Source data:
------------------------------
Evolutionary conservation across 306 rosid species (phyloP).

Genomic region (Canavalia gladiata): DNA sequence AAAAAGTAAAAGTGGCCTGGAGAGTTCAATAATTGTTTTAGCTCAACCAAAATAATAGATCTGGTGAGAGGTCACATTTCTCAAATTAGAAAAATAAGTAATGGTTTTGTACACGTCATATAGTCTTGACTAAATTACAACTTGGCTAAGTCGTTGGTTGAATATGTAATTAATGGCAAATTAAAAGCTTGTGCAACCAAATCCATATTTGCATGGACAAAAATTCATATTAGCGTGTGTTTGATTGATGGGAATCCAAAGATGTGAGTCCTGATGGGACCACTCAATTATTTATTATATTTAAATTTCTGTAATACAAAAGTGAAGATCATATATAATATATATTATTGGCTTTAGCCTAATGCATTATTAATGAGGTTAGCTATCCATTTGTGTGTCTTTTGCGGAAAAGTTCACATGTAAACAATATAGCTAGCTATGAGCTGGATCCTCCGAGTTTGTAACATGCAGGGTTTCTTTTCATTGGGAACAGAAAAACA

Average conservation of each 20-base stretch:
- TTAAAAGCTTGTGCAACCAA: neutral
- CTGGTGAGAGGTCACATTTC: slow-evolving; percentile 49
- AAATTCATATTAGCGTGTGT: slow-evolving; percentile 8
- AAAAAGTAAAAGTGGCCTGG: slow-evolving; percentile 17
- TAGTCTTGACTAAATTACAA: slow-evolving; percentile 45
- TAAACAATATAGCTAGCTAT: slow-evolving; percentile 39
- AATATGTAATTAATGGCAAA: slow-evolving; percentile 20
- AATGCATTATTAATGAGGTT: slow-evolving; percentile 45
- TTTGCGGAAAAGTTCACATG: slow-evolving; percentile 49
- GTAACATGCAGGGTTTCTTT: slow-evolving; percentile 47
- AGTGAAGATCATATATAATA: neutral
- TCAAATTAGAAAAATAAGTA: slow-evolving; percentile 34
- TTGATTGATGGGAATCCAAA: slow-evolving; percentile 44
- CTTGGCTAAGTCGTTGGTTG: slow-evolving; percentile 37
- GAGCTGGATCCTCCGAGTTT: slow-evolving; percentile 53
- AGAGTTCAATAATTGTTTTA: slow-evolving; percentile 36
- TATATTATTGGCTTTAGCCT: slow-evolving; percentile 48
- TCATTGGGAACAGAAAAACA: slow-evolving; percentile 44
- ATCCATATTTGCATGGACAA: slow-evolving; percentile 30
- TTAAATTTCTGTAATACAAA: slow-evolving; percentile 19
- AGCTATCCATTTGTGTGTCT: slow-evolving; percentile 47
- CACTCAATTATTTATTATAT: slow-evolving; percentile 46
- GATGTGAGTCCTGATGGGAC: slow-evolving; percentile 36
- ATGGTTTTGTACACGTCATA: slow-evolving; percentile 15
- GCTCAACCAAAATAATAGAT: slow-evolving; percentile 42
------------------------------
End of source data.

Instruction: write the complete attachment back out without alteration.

Evolutionary conservation across 306 rosid species (phyloP).

Genomic region (Canavalia gladiata): DNA sequence AAAAAGTAAAAGTGGCCTGGAGAGTTCAATAATTGTTTTAGCTCAACCAAAATAATAGATCTGGTGAGAGGTCACATTTCTCAAATTAGAAAAATAAGTAATGGTTTTGTACACGTCATATAGTCTTGACTAAATTACAACTTGGCTAAGTCGTTGGTTGAATATGTAATTAATGGCAAATTAAAAGCTTGTGCAACCAAATCCATATTTGCATGGACAAAAATTCATATTAGCGTGTGTTTGATTGATGGGAATCCAAAGATGTGAGTCCTGATGGGACCACTCAATTATTTATTATATTTAAATTTCTGTAATACAAAAGTGAAGATCATATATAATATATATTATTGGCTTTAGCCTAATGCATTATTAATGAGGTTAGCTATCCATTTGTGTGTCTTTTGCGGAAAAGTTCACATGTAAACAATATAGCTAGCTATGAGCTGGATCCTCCGAGTTTGTAACATGCAGGGTTTCTTTTCATTGGGAACAGAAAAACA

Average conservation of each 20-base stretch:
- TTAAAAGCTTGTGCAACCAA: neutral
- CTGGTGAGAGGTCACATTTC: slow-evolving; percentile 49
- AAATTCATATTAGCGTGTGT: slow-evolving; percentile 8
- AAAAAGTAAAAGTGGCCTGG: slow-evolving; percentile 17
- TAGTCTTGACTAAATTACAA: slow-evolving; percentile 45
- TAAACAATATAGCTAGCTAT: slow-evolving; percentile 39
- AATATGTAATTAATGGCAAA: slow-evolving; percentile 20
- AATGCATTATTAATGAGGTT: slow-evolving; percentile 45
- TTTGCGGAAAAGTTCACATG: slow-evolving; percentile 49
- GTAACATGCAGGGTTTCTTT: slow-evolving; percentile 47
- AGTGAAGATCATATATAATA: neutral
- TCAAATTAGAAAAATAAGTA: slow-evolving; percentile 34
- TTGATTGATGGGAATCCAAA: slow-evolving; percentile 44
- CTTGGCTAAGTCGTTGGTTG: slow-evolving; percentile 37
- GAGCTGGATCCTCCGAGTTT: slow-evolving; percentile 53
- AGAGTTCAATAATTGTTTTA: slow-evolving; percentile 36
- TATATTATTGGCTTTAGCCT: slow-evolving; percentile 48
- TCATTGGGAACAGAAAAACA: slow-evolving; percentile 44
- ATCCATATTTGCATGGACAA: slow-evolving; percentile 30
- TTAAATTTCTGTAATACAAA: slow-evolving; percentile 19
- AGCTATCCATTTGTGTGTCT: slow-evolving; percentile 47
- CACTCAATTATTTATTATAT: slow-evolving; percentile 46
- GATGTGAGTCCTGATGGGAC: slow-evolving; percentile 36
- ATGGTTTTGTACACGTCATA: slow-evolving; percentile 15
- GCTCAACCAAAATAATAGAT: slow-evolving; percentile 42